WASHINGTON, DC — Armenian Area Specialist Levon Avdoyan will discuss his book “To Know Wisdom and Instruction” at the 2015 Library of Congress National Book Festival, to be held on 5 September at the Walter E. Washington Convention Center in Washington, D.C. The book talk, dedicated to the Armenian literary tradition, will take place in the Library of Congress Pavilion, Fine Books & Collections magazine reports.

In 2012, the Library of Congress marked the 500th anniversary of the Armenian printing with an exhibition titled “To Know Wisdom and Instruction: The Armenian Literary Tradition at the Library of Congress.” A companion volume – which is now available as an interactive e-book – was compiled by Levon Avdoyan.

Drawing from the Armenian collections of the Library of Congress, the ebook contains 75 color images highlighting the varieties of the Armenian literary tradition from the era of manuscripts through the early periods of print and on to contemporary publishing.

Featured manuscripts range from 14th- and 15th-century gospel books hand-copied by monks to 19th-century works on palmistry (Constantinople, 1894), firefighting (Venice, 1832), cotton production (Paris, 1859) and the first modern Armenian novel, “Armenia’s Wounds,” by K. Abovyan (1848). The first complete Armenian language printed Bible from Amsterdam in 1666 is also included, with a richly illuminated missal copied in 1722 for the use of the celebrant of the Armenian liturgy. With these comes a rare 19th-century musical manuscript by Pietro Bianchini, who was the first to transcribe the Armenian liturgy using European musical notation. A 20th-century Soviet edition of the Armenian national epic, “David of Sasun,” (1962) is one of the more contemporary items included in the collection.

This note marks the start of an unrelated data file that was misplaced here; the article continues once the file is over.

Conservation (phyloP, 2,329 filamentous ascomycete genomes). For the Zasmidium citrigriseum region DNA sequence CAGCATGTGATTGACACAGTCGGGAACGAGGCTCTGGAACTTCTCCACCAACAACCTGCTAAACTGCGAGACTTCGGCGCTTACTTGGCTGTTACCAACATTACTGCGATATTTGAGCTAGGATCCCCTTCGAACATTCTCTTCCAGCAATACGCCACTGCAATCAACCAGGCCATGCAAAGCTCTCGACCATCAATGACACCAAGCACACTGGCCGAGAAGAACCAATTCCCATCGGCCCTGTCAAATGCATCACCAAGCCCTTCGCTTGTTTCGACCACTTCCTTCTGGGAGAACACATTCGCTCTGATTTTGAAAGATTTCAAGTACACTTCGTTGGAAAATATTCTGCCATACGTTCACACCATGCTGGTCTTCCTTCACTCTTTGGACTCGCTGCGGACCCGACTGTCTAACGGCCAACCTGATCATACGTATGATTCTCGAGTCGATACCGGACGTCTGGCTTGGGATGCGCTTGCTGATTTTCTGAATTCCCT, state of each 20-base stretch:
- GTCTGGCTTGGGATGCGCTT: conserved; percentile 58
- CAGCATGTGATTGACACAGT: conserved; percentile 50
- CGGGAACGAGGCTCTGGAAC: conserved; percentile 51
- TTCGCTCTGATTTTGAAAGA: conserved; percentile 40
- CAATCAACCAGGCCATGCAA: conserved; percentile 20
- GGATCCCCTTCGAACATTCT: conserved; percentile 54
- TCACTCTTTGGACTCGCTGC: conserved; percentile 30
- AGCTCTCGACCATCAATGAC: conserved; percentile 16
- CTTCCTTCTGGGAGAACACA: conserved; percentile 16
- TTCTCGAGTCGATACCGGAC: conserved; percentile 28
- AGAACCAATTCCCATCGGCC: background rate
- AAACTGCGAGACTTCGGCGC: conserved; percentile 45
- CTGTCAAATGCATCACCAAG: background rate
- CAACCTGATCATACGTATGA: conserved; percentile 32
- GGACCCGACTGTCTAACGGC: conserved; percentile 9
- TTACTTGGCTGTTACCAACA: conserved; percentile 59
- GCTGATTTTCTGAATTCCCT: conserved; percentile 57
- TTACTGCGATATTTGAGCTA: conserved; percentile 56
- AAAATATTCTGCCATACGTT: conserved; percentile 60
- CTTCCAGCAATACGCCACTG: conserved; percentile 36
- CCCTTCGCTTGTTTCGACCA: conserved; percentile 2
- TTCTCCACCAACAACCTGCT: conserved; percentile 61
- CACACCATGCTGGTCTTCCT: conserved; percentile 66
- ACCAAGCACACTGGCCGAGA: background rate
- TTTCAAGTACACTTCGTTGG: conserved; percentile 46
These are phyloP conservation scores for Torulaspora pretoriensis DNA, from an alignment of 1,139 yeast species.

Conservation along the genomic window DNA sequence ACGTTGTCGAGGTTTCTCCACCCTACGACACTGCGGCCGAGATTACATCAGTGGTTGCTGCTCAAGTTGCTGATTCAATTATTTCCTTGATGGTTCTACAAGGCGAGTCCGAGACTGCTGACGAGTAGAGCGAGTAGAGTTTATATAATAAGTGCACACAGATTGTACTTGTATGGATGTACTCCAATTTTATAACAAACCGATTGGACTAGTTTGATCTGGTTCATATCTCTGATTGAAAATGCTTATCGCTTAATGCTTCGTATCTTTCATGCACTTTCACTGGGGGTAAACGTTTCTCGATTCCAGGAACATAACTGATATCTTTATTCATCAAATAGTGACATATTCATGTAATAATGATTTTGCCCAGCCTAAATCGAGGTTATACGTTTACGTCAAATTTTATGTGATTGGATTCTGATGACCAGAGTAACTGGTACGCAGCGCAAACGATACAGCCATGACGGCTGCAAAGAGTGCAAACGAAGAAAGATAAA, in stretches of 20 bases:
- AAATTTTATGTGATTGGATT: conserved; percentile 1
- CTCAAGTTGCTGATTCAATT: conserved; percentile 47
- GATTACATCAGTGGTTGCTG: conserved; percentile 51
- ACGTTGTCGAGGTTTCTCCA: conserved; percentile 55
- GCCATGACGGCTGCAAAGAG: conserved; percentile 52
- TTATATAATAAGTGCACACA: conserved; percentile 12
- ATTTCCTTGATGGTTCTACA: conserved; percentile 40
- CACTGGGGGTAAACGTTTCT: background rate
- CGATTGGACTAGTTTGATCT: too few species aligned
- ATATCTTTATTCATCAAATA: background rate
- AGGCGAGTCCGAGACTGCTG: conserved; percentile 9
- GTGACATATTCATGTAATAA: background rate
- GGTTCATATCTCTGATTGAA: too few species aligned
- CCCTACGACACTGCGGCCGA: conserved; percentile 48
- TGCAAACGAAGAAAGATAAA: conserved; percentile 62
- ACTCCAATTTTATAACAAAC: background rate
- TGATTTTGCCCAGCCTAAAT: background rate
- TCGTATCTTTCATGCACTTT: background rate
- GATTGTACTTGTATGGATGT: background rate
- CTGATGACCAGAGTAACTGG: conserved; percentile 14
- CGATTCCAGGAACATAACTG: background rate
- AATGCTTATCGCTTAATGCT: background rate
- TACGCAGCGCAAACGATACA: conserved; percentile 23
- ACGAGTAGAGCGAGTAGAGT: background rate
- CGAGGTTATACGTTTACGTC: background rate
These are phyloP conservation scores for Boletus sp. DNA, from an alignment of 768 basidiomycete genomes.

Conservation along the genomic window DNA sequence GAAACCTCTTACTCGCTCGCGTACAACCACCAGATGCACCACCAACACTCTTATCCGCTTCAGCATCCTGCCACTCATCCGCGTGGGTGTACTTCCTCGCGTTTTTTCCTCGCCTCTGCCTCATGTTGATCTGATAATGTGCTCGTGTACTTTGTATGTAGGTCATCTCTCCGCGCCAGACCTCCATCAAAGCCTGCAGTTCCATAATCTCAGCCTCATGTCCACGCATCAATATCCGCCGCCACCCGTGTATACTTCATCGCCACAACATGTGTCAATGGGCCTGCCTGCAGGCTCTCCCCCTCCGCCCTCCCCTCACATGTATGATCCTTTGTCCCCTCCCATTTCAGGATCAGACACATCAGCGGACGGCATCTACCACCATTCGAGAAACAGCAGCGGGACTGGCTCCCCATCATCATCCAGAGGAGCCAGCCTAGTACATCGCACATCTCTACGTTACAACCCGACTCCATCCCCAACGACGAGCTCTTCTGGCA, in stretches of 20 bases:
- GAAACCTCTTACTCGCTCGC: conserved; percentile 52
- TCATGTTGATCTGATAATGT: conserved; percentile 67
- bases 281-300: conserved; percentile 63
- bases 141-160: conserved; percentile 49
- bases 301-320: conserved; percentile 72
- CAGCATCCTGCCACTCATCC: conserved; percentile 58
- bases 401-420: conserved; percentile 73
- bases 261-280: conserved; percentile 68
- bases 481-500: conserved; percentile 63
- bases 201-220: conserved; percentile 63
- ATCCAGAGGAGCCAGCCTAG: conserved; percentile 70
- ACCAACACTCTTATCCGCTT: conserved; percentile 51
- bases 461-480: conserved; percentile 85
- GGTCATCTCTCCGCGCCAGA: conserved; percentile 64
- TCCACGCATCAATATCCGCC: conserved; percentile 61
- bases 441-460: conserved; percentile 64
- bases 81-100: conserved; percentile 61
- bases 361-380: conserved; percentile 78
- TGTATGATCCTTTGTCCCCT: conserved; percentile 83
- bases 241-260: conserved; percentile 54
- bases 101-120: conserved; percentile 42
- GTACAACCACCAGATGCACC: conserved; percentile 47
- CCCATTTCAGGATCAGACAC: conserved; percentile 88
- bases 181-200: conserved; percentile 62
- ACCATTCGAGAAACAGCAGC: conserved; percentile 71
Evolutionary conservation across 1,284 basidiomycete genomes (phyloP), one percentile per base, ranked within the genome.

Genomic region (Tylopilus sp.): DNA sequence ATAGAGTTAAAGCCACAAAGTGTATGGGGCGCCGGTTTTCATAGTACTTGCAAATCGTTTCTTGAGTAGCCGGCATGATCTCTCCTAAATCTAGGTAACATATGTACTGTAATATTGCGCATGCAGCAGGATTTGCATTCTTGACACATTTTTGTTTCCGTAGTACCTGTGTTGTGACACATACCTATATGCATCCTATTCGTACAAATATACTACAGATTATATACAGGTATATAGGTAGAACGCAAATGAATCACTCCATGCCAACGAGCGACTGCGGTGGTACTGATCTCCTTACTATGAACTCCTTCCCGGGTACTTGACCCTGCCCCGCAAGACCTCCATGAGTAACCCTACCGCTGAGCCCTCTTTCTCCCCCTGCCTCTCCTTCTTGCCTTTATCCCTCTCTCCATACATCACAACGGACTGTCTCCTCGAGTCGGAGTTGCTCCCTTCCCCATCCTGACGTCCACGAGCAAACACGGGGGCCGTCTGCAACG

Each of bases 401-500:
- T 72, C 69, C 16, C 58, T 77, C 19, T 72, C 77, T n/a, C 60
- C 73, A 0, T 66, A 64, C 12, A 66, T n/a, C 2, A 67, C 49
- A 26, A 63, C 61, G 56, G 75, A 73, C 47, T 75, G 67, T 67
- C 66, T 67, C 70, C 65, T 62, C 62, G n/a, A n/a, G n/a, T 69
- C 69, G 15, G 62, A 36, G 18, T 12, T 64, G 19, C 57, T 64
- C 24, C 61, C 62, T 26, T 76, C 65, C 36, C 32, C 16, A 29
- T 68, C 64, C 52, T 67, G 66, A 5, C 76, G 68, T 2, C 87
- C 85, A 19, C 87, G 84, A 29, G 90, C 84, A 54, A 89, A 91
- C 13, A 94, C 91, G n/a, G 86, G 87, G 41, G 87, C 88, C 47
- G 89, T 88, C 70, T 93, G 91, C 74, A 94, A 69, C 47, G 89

The Library’s exhibition, “To Know Wisdom and Instruction,” can be viewed online at loc.gov/exhibits/armenian-literary-tradition/.

The Library’s African and Middle Eastern Division (www.loc.gov/rr/amed/) is the center for the study of 78 countries and regions from Southern Africa to the Maghreb and from the Middle East and the Caucasus to Central Asia. The division’s Near East Section is a major repository for Armenian language materials on a wide variety of subjects in varied formats.

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